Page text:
It’s absurd, Albert, the 35-year-old author of How This Night is Different and The book of Dahlia, adds by email, “this idea that when you become a mother your sexual and creative judgment somehow magically improves,” and that — thanks to your new role — “all the childish yearnings and poor object choices suddenly evaporate. Every honest woman/mother I know struggles with this mythology. Redel illuminates it nicely.”
But given the dark quotient to some of Redel’s writing, how does her own family respond? “They’ve been very kind,” she said, but adds that they’ve been jarred by her blurring lines between the professional and private. Raised in Scarsdale as the youngest of three daughters of refugees from Hitler’s Europe — one, a religious Jew from Belgium; the other, a ballerina from Rumania — she’s sometimes seeded facts from their lives into her work. One of her older tales treats a daughter’s resentment of her mother’s bum leg, which Redel calls “a manifestation of the [same] illness my mother had,” before she died. Reading it, her father became worried about a possible connection.
Of personally feeling the daughter’s pique, Redel said, “That never happened.” Nevertheless, upset, her father “called my sister — my middle sister, Jessica — and he said, ‘That’s not Mom.'” She replied, “‘No, that’s not Mom,’ adding, ‘This is a story.'”
Her father, who’s 90, remarried, and still observant, does, indeed, grasp the difference between fact and fantasy. But seeing a facet of a loved one rendered in fiction can be hard. To spare him, Redel’s sister told him: “‘Close the book; don’t read further.”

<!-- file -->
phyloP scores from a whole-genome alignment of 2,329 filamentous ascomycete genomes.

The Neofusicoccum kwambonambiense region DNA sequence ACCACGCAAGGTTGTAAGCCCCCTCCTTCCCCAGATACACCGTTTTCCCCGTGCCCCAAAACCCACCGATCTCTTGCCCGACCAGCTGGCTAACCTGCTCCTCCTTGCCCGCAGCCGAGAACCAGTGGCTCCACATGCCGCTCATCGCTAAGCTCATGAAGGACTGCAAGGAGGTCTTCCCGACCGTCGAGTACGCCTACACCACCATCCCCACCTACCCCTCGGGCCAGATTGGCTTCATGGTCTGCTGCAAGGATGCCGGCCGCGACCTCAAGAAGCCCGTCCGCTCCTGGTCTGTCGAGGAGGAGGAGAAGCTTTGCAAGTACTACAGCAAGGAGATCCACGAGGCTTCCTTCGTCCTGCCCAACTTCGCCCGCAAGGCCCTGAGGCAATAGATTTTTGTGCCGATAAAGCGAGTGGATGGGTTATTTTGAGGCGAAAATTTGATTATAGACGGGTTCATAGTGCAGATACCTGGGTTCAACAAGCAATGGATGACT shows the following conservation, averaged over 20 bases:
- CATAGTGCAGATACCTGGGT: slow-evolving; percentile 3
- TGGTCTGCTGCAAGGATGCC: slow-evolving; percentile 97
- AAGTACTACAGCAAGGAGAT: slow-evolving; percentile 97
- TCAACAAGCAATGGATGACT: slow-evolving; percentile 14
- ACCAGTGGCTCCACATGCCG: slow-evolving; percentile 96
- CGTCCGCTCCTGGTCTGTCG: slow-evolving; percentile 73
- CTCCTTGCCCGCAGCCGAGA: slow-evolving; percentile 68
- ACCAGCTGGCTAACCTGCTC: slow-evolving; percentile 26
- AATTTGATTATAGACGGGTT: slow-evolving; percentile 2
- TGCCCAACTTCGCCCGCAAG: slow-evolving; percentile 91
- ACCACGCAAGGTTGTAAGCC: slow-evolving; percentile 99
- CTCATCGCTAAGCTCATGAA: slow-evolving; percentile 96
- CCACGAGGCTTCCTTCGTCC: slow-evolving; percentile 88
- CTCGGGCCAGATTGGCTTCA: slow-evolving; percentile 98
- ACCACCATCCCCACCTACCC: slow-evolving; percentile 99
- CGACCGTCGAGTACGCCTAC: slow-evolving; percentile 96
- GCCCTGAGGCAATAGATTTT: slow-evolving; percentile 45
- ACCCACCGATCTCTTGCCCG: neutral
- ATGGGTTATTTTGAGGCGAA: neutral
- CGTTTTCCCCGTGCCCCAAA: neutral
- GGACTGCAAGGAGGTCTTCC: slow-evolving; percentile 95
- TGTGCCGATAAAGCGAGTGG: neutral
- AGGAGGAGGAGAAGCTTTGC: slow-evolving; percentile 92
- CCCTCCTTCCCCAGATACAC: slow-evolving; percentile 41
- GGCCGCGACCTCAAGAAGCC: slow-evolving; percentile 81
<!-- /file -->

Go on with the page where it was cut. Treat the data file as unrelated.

Effectively shrugging his cyber-shoulders at excess sensitivity, Sam Lipsyte, 45, author of the satirical novel The Ask and the short-story collection The Fun Parts, told The Millions via email that, as an author, Redel’s “got the chops to make real art” from disdaining popular notions of “what children and adults are supposed to think and feel.”
Drawing a connecting line from TV commercials to treacly group-think to reactions to gothic literature, Lipsyte adds: “Right now everything that doesn’t resemble a Cheerios television ad disturbs some people. It’s not just that she writes about dark things — often [Redel’s] work is about capturing the logic of our emotions and celebrating the exquisitely felt.”
But for some — even Redel, who, Lipsyte said, creates “intense, poetic prose” — the ability to shrug off the sensitivities of others may be less automatic, her eerie tales notwithstanding. Indeed, she remains “interested in what kind of redemption is possible.”
Perhaps that’s why she’s currently at work on a novel with a premise that sounds almost bizarrely Oprah-esque. “Some of it has to do with a woman who’s trying to pick up the pieces,” Redel said, one who, “despite her compete doubt in any such thing, believes she’s being aided by a bumbling uncle who has passed away.”
Suddenly, the author of the spine-chilling reemerges. It’s “a novel,” she said, “about middle age.”